Modern-day ‘monk’ keeps Benedictine Parmesan recipe alive
Antonio Malpeli gazes proudly at the towering rounds of Parmesan in his small factory and declares one thing sure: the medieval monk recipe used to make this Italian delicacy will never change.india Updated: Jun 17, 2013 23:12 IST
Antonio Malpeli gazes proudly at the towering rounds of Parmesan in his small factory and declares one thing sure: the medieval monk recipe used to make this Italian delicacy will never change.
Malpeli, who boasts arms worthy of a boxer after three decades of stirring immense vats of frothing milk, wears modern rubber overalls and boots but describes himself as a ‘descendent’ of the Benedictine monks behind the cheese.
“The monks discovered the cheese while looking for a way to conserve milk. The method was then passed down through the centuries,” the 47-year-old said.
“The technology has been refined a bit, but the fundamental concept has remained the same. It will not change,” he added, standing in front of the huge wooden shelves supporting rounds loving produced over the past two years.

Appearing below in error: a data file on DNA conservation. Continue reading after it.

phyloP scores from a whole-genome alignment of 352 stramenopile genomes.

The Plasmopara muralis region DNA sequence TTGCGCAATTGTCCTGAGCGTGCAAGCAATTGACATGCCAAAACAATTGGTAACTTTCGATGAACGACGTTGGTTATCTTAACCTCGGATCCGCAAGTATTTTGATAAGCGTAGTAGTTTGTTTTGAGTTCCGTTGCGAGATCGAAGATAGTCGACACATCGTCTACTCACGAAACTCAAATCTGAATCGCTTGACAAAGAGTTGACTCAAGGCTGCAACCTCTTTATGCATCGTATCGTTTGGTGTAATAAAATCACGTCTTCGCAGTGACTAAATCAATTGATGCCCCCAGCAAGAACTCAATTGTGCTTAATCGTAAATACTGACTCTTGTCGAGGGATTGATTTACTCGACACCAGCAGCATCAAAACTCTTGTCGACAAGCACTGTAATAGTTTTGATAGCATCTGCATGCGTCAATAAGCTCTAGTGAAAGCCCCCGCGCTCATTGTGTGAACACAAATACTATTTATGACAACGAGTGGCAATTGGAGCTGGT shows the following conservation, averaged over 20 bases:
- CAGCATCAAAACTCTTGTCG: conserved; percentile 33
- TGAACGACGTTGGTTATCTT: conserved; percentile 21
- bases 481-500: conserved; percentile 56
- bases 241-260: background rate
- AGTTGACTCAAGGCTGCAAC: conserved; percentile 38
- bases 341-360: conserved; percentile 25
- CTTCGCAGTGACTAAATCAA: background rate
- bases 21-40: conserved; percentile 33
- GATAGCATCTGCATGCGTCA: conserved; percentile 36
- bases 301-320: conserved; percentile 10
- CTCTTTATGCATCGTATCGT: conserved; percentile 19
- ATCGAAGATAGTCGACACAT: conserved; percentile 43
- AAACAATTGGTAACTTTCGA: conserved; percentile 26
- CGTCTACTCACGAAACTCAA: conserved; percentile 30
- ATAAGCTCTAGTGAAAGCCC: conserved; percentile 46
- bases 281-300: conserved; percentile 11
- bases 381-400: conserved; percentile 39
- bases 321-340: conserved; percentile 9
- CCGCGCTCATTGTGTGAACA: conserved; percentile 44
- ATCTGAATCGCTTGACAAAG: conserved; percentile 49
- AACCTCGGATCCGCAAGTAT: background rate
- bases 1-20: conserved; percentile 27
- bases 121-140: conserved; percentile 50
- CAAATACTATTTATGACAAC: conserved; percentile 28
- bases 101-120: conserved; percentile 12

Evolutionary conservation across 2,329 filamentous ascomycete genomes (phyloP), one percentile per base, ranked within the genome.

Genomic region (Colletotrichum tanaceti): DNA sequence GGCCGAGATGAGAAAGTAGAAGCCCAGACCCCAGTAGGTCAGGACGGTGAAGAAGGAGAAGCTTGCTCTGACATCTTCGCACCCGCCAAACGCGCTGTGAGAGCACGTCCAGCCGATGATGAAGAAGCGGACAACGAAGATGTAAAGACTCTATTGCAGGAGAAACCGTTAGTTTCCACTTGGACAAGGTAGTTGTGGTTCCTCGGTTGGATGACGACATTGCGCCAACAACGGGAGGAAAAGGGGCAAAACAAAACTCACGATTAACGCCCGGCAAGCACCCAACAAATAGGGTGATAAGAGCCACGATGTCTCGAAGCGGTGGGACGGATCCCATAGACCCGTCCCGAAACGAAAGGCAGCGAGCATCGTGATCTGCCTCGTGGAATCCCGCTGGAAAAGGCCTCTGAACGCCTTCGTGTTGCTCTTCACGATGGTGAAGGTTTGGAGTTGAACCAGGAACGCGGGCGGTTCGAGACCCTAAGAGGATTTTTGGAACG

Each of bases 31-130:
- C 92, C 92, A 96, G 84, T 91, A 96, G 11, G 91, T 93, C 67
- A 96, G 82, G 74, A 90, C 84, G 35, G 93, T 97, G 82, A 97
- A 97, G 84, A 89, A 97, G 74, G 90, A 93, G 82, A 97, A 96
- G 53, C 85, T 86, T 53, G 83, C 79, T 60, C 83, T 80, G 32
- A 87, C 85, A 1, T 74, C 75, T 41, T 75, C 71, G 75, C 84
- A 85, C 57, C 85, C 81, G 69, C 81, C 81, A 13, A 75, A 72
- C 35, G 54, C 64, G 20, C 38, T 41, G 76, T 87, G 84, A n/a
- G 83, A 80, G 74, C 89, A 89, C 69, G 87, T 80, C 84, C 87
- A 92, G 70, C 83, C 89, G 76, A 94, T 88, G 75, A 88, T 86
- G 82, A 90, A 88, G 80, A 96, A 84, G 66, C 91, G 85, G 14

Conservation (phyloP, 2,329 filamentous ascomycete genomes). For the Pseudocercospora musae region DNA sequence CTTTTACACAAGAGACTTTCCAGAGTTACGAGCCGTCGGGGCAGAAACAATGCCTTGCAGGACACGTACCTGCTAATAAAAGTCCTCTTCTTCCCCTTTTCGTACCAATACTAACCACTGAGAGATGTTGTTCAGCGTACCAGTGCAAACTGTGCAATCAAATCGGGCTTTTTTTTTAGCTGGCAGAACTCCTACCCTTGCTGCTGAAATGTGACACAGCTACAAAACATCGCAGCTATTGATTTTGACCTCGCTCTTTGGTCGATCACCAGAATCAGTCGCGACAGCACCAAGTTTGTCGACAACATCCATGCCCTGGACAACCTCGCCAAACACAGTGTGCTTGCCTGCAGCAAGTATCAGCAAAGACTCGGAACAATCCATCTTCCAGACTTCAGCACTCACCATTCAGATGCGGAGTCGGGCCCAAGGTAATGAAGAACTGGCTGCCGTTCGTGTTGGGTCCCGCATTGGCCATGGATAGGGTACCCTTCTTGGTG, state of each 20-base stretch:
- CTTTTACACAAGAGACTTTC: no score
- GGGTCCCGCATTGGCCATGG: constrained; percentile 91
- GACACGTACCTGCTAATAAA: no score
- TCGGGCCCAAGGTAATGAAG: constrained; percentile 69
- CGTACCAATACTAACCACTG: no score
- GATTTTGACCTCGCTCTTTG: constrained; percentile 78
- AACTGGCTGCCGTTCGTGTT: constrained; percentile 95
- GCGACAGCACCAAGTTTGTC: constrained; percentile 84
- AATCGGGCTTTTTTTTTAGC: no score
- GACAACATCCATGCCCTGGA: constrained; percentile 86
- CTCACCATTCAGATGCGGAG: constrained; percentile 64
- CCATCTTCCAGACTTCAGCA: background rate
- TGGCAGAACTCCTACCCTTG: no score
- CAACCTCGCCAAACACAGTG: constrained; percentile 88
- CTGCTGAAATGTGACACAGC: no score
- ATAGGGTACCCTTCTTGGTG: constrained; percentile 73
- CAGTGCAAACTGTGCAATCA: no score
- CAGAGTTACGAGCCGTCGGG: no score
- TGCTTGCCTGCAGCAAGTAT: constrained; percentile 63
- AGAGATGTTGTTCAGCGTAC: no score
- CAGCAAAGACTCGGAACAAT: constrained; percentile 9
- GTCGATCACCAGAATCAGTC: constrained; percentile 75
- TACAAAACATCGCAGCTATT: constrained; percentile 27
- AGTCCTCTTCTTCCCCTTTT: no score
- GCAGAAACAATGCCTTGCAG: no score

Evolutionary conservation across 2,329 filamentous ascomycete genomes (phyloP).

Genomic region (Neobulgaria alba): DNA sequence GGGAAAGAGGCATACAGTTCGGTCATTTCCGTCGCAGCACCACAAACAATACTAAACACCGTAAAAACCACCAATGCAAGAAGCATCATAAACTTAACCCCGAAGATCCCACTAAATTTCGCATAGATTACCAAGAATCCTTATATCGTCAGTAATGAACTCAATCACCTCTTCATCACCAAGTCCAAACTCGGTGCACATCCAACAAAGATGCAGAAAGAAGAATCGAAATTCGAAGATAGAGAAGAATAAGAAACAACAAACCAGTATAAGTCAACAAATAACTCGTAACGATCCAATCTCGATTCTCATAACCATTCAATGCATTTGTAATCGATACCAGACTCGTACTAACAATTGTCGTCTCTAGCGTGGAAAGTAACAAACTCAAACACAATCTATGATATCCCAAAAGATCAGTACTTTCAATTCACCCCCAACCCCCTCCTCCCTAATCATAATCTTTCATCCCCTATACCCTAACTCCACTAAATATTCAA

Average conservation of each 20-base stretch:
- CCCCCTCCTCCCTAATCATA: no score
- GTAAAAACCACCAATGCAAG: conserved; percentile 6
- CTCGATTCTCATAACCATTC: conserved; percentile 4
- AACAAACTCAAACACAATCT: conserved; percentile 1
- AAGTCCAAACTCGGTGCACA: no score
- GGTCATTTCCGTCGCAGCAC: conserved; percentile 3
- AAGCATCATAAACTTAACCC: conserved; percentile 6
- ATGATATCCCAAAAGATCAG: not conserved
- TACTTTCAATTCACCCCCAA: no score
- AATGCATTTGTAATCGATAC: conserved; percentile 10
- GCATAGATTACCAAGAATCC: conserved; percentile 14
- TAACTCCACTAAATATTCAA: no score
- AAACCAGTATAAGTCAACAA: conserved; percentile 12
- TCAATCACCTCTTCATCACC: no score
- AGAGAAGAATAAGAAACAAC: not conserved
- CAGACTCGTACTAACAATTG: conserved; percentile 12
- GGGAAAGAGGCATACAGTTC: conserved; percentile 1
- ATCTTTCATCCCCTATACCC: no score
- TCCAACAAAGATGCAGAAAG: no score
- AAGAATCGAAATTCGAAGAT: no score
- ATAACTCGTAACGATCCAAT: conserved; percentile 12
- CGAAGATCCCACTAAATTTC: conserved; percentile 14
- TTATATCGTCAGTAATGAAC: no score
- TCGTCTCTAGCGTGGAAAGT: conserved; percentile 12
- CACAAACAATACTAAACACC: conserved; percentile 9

“The secret of good Parmesan lies in good milk — the cows have to eat the correct feed — and also in the art of cheese-making,” he said with a smile.
The co-operative Malpeli works for in the town of Sala Berganza, which lies at the foot of green hills near Parma in the Emilia-Romagna region of northern Italy, currently produces 32 cheeses a day and around 11,000 a year.
It is one of close to 400 sites producing Parmigiano-Reggiano DOC — a controlled designation of origin status obtained in 1996 — by which Parmesan must be produced within regional boundaries and under strict quality controls.
The first written references to Parmesan date back to 1254.
The methods for making the popular cheese were conjured up in the large monasteries in the area by monks looking for a long-term way of conserving the milk produced by the many cows they used to help them work the fields.
Experiments over time led them to opt for large rounds — modern ones weigh 40 kilogrammes (88 pounds) on average and use 600 litres of milk — which are then dried over a minimum of 12 months, though some sit for up to 48 months.
They are then put to a sound test: each round is tapped with a special small metal hammer by workers from the Parmigiano-Reggiano consortium, who listen for hollow sounds that would indicate it is not top quality.
The aim is to protect the brand’s reputation, no mean task for a product counterfeited thousands of times, sparking long legal and commercial battles. “Forgery is a problem. The consortium has been cracking down on it, but it happens all over the place,” said Malpeli.